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It appears that no one can agree on what a SEMI-Apo telescop
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Author:  skyhawk [ Sat Mar 09, 2019 4:57 pm ]
Post subject:  It appears that no one can agree on what a SEMI-Apo telescop

It appears that no one can agree on what a SEMI-Apo telescope is.

If you read any advert doublets (apo ones, ???) such as the Skywatcher ED and Takahashi FS-60 as just two of many hundreds of examples are "APOchromats", and yet there are arguments that a real APO is a triplet.

From other people

One comment is "A semi-apo tends to be a doublet (achro) with "fancy" glass. FPL-51 or FPL-53 generally.

2 wavelengths are defined for the focal length usually Red and Blue but that allows the Green to drift off from the ideal. It is the amount of this "drift" that they claim makes it semi-apo. In an ED scope this difference is small, and hopefully small enough that the eye does not detect it, so it looks CA free."

Another is

"There is no formal definition of a "semi-apochromatic.""

Another comment

"The Red and Blue are at 0 whereas the Green has a difference of about 0.005 as shown

Now if that were for a normal achro then a semi-apo would have a difference of say 0.002 or 0.003, but less then an achro, however still more then an apo which should be Red=Blue=Green, so 0 difference."

"Manufacturers claiming semi-apo are fine, they at least state what you are buying, but there a a few that stated apo for what is a doublet and so cannot be apo.. "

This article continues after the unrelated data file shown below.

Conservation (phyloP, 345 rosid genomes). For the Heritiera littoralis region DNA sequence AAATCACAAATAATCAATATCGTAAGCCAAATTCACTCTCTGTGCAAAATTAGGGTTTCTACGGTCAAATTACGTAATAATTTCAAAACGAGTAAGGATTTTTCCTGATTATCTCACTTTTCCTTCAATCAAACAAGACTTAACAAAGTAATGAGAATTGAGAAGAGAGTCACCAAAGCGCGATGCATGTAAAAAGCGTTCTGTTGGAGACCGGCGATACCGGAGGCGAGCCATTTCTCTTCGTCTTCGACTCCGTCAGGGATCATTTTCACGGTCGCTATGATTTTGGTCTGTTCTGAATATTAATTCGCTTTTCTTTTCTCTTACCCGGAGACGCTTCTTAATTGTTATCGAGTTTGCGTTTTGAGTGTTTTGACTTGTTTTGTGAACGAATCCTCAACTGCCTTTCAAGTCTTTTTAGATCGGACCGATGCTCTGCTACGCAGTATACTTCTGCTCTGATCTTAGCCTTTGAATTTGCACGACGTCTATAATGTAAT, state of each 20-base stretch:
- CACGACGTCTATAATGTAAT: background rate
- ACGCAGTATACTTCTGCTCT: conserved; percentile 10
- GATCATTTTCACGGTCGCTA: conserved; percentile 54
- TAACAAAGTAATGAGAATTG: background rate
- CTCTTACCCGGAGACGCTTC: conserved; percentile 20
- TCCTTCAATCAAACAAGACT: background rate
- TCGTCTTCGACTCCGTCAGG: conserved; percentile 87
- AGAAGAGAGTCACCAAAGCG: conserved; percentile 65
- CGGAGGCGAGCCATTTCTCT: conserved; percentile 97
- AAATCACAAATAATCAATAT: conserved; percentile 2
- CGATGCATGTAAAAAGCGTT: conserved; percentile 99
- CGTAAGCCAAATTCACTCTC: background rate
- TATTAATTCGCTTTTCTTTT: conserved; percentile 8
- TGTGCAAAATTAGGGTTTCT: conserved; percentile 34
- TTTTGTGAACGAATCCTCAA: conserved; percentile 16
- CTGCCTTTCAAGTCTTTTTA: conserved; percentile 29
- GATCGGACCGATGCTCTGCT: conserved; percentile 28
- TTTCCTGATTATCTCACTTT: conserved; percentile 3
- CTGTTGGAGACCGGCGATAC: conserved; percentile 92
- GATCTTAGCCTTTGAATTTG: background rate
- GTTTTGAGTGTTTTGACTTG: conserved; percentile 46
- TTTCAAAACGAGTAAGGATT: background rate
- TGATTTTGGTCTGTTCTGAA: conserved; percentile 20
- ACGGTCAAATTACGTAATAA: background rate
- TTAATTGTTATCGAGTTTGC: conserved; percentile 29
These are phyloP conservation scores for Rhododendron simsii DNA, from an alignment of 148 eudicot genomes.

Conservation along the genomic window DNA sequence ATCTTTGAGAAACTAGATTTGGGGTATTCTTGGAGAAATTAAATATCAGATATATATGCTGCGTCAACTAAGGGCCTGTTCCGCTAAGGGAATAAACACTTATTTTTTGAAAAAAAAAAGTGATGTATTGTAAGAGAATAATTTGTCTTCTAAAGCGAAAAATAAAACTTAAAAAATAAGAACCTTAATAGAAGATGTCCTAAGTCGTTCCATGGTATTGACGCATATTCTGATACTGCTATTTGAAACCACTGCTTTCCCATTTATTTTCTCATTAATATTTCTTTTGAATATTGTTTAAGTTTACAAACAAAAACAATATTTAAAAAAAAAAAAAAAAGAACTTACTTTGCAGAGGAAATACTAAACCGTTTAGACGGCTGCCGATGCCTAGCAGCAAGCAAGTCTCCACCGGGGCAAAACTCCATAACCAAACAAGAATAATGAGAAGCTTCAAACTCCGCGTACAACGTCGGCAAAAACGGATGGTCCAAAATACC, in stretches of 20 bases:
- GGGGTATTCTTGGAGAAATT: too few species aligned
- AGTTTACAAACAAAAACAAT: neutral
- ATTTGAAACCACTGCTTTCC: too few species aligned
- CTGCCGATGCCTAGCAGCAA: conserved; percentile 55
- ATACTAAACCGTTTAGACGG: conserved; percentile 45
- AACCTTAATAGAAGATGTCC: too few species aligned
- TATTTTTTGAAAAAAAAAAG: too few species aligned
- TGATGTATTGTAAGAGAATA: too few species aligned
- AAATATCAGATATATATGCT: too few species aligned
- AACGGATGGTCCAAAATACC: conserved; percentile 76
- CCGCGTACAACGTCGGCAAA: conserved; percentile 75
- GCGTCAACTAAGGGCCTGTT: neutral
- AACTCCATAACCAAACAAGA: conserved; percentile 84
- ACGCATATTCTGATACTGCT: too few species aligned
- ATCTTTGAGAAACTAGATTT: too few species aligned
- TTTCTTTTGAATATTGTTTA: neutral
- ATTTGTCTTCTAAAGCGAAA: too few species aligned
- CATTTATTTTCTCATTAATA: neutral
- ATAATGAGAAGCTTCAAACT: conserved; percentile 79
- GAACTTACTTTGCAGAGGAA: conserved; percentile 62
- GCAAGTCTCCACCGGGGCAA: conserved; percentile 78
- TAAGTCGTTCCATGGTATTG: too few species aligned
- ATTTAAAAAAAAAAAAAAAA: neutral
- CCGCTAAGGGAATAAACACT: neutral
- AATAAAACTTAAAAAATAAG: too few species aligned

So are manufacturers misleading us or have we become accustomed to believing a doublet with rare glass can be an APO.

Therefore do I have one proper APO and one .......... Semi APO or two APOS

Attachment:
apo.jpg
apo.jpg [ 118.66 KiB | Viewed 383 times ]

Author:  David Frydman [ Sat Mar 09, 2019 9:20 pm ]
Post subject:  Re: It appears that no one can agree on what a SEMI-Apo tele

Horace Dall's camera obscura objective was, I think, a 108mm f/30 doublet corrected for four colours.
The view on the white 2 metre observing table was colour free even with the mobile 135x table magnifier.

Lichtenknecker optics of Belgium used to make 4 element objectives corrected for four colours, some quite large.
A friend had a Lichtenknecker objective, but maybe a simpler design.

I had a Ross 1500mm f/15 triplet objective that showed no false colour at all, so far as I could see.
It had a semi circular small cut out right at the edge in each element.
A metal rod went through these holes to ensure that the elements could not rotate.
The view through it was strange as it looked very unrefractor like with absolutely no false colour.

My Braoadhurst Clarkson doublet had rotated a lot from best position when I took it apart for cleaning. It had the correct pencil marks on the edge that aligned for best position.

For an achromat a 3 inch f/9, 4 inch f/12 and 5 inch f/15 is considered acceptable.
Conrady had stricter constraints. 3 inch f/15, 4 inch f/20 and 5 inch f/25.
So it depends on definition.

For me it is the performance that counts, not any possibly questionable name given.
Advertising is often not very honest.

David

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